As many police departments across the nation have had their budgets stretched thin, many turn to technology such as red light cameras. Such cameras deter speeding and running red lights by taking a photograph of the license plate (and driver in some cases). The owner of the offending vehicle is later mailed a ticket.
Such cameras have often found themselves at the center of controversy. Camera critics claim that they are an invasion of privacy and allow manufacturers of the cameras to profit from lawbreakers. However, proponents claim that the cameras greatly reduce the liklihood of serious car accidents by essentially forcing drivers to follow the law.
As a result of the controversy, some Ohio lawmakers want to ban red light cameras in Cleveland and in several other towns and cities across the state. Legislation was recently introduced that prohibits communities, highway patrol officers and counties from using the cameras as a means of enforcing traffic laws.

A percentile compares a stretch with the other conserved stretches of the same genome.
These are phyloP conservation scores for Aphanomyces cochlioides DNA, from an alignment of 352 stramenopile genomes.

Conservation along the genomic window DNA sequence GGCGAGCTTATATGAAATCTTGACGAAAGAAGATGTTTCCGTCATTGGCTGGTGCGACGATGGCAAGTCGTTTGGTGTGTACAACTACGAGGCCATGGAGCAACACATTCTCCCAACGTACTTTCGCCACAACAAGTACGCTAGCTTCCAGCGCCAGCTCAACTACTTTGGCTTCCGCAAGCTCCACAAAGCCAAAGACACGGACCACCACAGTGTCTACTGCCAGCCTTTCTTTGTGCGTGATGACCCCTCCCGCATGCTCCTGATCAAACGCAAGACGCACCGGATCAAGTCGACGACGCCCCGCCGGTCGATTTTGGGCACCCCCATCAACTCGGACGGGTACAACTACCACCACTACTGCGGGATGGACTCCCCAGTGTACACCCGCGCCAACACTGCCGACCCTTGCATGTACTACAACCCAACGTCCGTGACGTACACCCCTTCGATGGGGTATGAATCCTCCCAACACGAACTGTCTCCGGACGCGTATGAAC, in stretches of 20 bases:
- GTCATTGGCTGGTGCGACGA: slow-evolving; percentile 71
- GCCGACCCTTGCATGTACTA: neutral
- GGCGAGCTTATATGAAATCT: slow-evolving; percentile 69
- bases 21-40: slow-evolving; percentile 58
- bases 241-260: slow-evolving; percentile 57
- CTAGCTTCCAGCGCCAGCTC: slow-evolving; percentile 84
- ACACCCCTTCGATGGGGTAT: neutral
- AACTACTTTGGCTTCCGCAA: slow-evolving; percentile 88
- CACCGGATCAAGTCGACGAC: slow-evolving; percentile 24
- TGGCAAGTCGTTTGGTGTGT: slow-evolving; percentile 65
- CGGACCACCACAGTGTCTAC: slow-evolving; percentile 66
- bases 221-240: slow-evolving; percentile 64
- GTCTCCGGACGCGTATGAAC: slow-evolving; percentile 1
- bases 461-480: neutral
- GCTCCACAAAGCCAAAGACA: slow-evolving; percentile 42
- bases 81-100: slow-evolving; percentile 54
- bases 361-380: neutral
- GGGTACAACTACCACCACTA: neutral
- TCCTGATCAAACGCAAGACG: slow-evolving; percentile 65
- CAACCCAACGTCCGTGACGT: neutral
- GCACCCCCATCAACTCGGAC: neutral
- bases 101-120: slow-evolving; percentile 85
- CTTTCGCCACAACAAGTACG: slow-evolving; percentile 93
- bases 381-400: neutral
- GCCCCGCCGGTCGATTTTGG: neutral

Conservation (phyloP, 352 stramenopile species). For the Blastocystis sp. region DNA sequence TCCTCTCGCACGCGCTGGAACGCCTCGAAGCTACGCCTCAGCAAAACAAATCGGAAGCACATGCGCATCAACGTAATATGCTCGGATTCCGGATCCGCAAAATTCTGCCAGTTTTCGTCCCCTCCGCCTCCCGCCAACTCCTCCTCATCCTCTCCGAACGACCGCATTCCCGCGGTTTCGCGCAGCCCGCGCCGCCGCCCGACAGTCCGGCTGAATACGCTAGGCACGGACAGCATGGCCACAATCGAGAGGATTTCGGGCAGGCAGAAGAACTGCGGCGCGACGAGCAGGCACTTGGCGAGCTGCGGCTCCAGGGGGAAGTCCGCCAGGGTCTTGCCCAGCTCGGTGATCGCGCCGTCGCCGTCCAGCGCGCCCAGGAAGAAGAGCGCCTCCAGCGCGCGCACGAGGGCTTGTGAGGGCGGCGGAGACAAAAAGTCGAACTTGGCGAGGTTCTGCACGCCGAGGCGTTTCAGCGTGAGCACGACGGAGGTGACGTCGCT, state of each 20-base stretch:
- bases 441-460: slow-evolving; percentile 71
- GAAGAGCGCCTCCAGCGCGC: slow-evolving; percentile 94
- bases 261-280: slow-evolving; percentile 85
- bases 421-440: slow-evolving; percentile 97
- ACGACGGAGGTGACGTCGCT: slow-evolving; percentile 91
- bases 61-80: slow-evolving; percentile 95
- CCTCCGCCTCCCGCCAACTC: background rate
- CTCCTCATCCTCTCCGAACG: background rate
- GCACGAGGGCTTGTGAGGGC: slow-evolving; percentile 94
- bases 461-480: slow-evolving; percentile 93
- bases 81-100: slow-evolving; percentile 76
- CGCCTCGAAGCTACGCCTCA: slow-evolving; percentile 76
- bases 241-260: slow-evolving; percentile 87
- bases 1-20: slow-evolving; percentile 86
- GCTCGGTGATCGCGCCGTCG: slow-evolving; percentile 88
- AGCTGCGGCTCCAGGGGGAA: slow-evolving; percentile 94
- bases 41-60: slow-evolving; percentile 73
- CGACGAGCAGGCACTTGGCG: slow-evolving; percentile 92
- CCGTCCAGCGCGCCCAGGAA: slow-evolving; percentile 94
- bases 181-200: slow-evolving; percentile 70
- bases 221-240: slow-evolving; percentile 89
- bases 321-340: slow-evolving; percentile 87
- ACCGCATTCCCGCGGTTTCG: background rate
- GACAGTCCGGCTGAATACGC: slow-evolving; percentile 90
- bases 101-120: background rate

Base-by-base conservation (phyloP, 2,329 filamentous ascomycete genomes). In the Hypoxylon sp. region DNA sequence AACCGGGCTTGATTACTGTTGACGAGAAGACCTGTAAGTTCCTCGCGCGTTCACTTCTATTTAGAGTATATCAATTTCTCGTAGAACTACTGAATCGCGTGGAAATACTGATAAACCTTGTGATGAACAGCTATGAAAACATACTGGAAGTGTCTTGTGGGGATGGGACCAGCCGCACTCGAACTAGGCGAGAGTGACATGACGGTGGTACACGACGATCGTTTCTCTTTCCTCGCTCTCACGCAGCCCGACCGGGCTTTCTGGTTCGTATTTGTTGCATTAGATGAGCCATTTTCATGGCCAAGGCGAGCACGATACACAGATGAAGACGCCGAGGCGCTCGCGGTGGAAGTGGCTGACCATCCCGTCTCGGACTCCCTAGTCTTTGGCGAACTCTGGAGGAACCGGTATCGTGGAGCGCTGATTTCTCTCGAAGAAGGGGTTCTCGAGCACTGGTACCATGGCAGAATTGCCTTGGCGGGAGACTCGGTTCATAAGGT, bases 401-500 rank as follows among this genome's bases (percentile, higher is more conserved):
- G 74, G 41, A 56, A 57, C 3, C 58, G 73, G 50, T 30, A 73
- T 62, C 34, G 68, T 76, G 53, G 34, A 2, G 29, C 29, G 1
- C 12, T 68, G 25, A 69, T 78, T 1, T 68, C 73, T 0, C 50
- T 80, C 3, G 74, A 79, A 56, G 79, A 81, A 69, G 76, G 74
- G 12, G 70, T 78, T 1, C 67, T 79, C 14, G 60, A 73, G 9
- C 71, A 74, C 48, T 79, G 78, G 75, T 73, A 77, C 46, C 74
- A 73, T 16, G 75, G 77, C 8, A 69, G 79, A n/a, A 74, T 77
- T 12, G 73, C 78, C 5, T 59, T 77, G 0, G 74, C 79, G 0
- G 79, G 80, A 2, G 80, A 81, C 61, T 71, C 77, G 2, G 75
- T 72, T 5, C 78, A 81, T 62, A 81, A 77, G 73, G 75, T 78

In Cleveland, which has had cameras installed on its most crash-prone intersections for the past seven years, it is difficult to say whether they have had an impact on safety. Although the number of tickets increases, the city did not conduct an assessment measuring the camera's effects on the driving habits before and after the cameras were installed.
Although the cameras' effect on safety has not been measured, the city recently announced its plan to install traffic cameras at 26 additional intersections and to double the number of speed cameras in certain neighborhoods. Of course, if the legislature acts to ban the cameras, this gesture would be moot.
Source: Cleveland Plain Dealer, "Do traffic cameras create safer streets? Cleveland councilman plans to find out," John Horton, May 30, 2013